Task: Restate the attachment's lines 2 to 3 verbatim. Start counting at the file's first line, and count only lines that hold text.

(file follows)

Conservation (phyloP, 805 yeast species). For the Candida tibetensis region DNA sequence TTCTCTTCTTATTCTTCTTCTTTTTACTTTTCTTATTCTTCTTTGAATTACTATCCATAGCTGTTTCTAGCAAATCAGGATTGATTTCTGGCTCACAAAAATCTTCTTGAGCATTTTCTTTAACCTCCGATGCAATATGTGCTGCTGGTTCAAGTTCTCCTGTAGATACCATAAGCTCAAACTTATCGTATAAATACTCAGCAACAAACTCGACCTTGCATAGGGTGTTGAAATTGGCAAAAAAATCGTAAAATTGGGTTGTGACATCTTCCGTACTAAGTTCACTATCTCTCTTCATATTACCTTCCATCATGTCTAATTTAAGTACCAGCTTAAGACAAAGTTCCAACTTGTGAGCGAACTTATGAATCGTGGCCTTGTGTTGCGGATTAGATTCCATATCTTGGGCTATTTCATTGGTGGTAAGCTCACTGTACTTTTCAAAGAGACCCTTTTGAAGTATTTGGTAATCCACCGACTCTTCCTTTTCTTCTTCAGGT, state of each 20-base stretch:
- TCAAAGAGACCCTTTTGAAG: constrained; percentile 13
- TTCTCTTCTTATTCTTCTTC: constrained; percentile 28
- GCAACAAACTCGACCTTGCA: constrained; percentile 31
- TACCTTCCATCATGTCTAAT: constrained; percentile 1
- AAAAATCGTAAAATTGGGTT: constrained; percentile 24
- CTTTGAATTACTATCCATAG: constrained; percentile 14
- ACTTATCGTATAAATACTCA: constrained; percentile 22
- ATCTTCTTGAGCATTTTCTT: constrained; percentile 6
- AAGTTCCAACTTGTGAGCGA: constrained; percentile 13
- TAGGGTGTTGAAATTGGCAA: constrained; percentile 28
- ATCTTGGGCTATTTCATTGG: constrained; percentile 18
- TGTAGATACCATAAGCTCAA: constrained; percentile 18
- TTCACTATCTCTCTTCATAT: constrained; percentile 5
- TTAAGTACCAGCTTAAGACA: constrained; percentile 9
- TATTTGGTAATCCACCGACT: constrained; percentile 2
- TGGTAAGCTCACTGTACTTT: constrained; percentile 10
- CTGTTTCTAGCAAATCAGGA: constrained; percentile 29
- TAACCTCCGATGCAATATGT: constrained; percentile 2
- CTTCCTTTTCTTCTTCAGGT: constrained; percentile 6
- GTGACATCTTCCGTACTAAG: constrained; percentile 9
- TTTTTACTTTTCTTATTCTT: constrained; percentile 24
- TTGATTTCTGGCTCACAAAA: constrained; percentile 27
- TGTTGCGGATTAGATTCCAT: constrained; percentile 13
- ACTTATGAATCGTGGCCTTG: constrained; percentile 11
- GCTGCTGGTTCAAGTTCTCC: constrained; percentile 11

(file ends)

- TCAAAGAGACCCTTTTGAAG: constrained; percentile 13
- TTCTCTTCTTATTCTTCTTC: constrained; percentile 28